Private school fees rise 6.2pc to brace for Starmer’s VAT raid

South London's Dulwich College is raising its fees by 7 per cent
South London's Dulwich College is raising its fees by 7 per cent

Private schools’ fees are set to rise by more than two-and-a-half times the rate of inflation as they brace for Labour’s tax raid, a first analysis has revealed.

Data collated by The Telegraph predicts an average 6.2 per cent hike for parents in the 2024/25 academic year, despite inflation coming down to 2.3 per cent.

It amounts to a 15 per cent rise across two years, despite the improving economic picture, suggesting schools may already be passing on some of the financial uncertainty threatened by Labour’s pledge to impose 20 per cent VAT on the independent sector.

Despite publishing virtually no detail on the scope or timing of the pledge, Sir Keir Starmer has promised to introduce the policy “straight away” should Labour win the election.

Independent school leaders have warned that being forced to pay VAT will result in lower-quality education, higher fees, and in some cases closures, with many smaller and medium-sized private schools already on a financial “knife edge”.

It comes after fears over its impact were partly blamed for a drop of nearly 3,000 pupils starting at private schools this academic year compared to 12 months earlier.

On BBC Question Time on Thursday night, Labour’s Wes Streeting claimed independent schools were “pleading poverty”.

“I know there’s lots of opposition from independent schools, who have pleaded poverty and say people will be priced out,” he said.

“Independent school fees have risen beyond inflation every year since 2010. I say to the headteachers, you’re going to have to cut your cloth accordingly like state schools have had to.”

Nigel Farage, Reform UK’s honorary president, responded to the shadow health secretary’s comments, saying that Labour’s planned VAT raid was “not morally right” and would deprive young people of the chance to have “the best possible education”.

A report published on Tuesday by the education consultancy Baines Cutler suggested almost half of private school pupils - 224,000 - could be driven out by Sir Keir’s tax raid.

The new rise in fees means the average cost of day schools is likely to increase to £19,177 next year, with the fees for day pupils at boarding schools rising to £25,401 and full boarders costing families £45,079 a year.

However, some high-profile schools are raising their fees more than the 6.2 per cent average of the 455 institutions analysed by The Telegraph.

At the elite Wycombe Abbey girls’ school in Buckinghamshire, the cost will rise 7.5 per cent for day pupils and 6.8 per cent for boarders.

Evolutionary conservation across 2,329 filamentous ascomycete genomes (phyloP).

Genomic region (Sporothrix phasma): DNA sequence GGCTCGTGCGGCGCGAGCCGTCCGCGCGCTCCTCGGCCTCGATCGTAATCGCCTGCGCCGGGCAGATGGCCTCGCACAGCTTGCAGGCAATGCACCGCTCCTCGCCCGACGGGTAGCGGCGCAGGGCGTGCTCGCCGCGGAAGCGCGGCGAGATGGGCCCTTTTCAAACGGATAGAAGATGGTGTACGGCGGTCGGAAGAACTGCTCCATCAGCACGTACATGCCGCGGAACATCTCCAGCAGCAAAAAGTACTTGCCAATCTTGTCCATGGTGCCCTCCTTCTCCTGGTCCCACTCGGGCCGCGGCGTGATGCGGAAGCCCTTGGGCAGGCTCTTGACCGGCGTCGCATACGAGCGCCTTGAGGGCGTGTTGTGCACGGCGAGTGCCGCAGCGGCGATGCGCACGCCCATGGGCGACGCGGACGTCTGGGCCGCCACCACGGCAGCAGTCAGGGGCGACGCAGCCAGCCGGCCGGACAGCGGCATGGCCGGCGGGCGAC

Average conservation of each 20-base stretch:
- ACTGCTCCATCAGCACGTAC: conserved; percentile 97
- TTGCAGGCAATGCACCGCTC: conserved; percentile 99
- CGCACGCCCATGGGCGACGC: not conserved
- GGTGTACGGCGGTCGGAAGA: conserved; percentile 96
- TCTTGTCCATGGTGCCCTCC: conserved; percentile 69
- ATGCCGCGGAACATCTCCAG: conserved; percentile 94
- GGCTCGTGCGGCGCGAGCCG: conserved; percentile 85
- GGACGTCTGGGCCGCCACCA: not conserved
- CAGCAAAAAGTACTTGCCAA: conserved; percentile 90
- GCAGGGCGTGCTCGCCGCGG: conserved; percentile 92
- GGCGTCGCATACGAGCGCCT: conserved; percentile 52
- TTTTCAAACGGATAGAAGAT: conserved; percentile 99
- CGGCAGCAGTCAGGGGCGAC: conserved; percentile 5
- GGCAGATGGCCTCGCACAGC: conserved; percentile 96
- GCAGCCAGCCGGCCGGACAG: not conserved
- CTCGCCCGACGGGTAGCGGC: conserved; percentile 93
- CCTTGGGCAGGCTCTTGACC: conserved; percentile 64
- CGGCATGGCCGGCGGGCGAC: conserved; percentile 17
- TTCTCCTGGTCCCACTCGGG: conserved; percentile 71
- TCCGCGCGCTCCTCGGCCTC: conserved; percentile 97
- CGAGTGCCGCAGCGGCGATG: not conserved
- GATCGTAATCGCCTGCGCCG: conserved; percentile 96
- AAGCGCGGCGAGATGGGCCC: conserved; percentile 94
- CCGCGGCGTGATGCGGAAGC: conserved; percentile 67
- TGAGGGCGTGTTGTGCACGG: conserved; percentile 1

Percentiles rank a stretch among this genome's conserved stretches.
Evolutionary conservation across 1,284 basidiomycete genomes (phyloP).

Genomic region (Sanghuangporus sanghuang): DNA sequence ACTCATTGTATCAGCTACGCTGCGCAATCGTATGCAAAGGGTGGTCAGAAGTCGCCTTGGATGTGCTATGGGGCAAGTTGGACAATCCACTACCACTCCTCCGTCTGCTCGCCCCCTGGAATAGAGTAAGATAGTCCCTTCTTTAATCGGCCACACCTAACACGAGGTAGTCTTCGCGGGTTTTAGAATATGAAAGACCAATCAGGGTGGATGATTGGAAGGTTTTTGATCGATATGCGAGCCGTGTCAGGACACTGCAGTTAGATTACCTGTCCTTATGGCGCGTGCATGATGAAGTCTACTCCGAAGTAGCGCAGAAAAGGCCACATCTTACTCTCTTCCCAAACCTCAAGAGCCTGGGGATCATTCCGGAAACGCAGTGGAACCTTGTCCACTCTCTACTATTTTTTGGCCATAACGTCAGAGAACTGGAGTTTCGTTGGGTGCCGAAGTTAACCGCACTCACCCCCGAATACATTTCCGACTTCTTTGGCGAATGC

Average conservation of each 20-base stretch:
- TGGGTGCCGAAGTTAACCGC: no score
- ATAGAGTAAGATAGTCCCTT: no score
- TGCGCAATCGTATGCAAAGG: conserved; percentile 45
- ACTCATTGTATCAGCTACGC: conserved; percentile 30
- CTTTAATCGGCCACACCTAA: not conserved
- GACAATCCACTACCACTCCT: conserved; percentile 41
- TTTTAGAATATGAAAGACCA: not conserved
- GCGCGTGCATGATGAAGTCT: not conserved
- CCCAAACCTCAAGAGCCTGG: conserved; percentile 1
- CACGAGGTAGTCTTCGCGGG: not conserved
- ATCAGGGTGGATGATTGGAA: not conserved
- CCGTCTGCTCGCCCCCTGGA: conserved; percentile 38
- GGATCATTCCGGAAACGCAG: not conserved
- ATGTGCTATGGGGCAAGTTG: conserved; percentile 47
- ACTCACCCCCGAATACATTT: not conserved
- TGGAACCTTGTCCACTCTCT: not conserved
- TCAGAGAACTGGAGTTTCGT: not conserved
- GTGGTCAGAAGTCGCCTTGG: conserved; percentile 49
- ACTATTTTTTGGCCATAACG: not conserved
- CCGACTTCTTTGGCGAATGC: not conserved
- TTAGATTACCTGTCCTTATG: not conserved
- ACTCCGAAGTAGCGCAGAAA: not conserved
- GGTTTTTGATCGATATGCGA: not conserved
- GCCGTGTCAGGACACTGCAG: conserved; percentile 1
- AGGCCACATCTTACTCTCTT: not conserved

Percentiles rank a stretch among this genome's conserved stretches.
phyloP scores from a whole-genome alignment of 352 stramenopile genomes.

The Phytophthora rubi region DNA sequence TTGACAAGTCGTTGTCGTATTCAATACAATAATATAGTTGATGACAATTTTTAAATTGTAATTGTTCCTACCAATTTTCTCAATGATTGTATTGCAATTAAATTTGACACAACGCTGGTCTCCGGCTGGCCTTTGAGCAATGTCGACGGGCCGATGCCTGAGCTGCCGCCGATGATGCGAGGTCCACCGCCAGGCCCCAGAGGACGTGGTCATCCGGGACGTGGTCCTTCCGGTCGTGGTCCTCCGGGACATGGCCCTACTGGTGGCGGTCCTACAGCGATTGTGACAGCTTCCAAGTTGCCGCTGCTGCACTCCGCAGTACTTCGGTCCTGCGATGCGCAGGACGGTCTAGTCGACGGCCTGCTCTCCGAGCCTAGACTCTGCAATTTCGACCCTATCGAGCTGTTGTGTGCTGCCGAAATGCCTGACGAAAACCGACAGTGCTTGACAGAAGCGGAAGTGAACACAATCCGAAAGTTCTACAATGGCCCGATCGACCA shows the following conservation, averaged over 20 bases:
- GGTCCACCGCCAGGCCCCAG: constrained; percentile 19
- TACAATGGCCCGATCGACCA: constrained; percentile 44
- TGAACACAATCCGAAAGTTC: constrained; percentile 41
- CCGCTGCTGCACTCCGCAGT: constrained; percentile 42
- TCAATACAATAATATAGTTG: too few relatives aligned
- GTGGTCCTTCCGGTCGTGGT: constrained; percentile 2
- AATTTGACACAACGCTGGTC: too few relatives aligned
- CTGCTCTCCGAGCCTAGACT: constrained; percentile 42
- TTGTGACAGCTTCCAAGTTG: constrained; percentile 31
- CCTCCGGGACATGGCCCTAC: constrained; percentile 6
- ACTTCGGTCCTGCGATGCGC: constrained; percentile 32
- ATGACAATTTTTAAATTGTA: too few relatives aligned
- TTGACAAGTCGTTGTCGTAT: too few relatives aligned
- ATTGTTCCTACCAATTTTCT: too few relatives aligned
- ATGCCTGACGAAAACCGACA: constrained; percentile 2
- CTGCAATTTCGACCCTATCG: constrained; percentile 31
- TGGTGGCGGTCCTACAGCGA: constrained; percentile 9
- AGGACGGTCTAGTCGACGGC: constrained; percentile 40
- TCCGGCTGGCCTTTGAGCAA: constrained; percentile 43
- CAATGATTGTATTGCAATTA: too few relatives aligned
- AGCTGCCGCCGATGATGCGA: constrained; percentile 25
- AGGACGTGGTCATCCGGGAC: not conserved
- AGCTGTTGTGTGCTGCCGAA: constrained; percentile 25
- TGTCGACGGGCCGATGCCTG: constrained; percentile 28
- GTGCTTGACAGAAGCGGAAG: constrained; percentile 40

At Dulwich College, the alma mata of PG Wodehouse, Nigel Farage and actor Chiwetel Ejiofor, the fees are going up seven per cent.

If schools pass on the full expected 20 per cent increase to parents, on top of this year’s 6.2 per cent rise, the cost of many schools would become unaffordable, the new analysis suggests.

The average boarding school fees would rise to £54,094, eating up 94 per cent of the disposable income of the top 10 per cent of earners.

Meanwhile, average fees for day students would account for 40 per cent of disposable income.

Louie Gray, a student at Tring Park School for the Performing Arts, said in a letter to Sir Keir and his shadow education secretary Bridget Philipson this week: “Due to recent talks on the 20 per cent VAT increase for private schools, I have become very worried about my education.

“I am already on a scholarship and a bursary at Tring, which is just about bearable for my family.

“If the VAT increase went ahead, I would have no other option but to leave Tring.

“The bonds that I have made at Tring cannot be compared to the bonds I could make anywhere else.”

The Independent Schools Council recently warned of the “spectre of VAT already looming large in parents’ minds”.

On Thursday, Julie Robinson, the ISC chief executive, said: “Schools are working hard to keep fees affordable for parents – as evidenced by the below-inflation average fee rise for 2023-24.

“It is too early to say what average fee rises will look like for next school year, but we know that schools will all be working within their own individual set of circumstances. In addition, many costs – particularly food and energy costs – are still rising above inflation.

“Any fee rises will also take into account a fair pay rise for teachers, and many schools will have been hit with the rise in pension contributions from April.”

Some private schools, such as Taunton, are already making public pledges not to pass the full value of a 20 per cent tax to parents.

The Somerset school has promised to keep any fee increase owing to VAT below 10 per cent.

However, in an apparent criticism of some of the stances of other institutions, it warned on its website: “We recognise the approaches of other schools may vary, but politely question the suggestion that VAT can be absorbed by a school entirely, with no loss of quality, and urge parents to be conscious of schools pre-emptively raising fees or planning to pass all costs on to parents.”

Labour claims its tax policy will raise £1.7 billion for the state sector, a position disputed by private school heads and some independent experts.

The party says that “independent schools have raised fees above inflation for well over a decade and do not have to pass Labour’s proposed change onto parents”.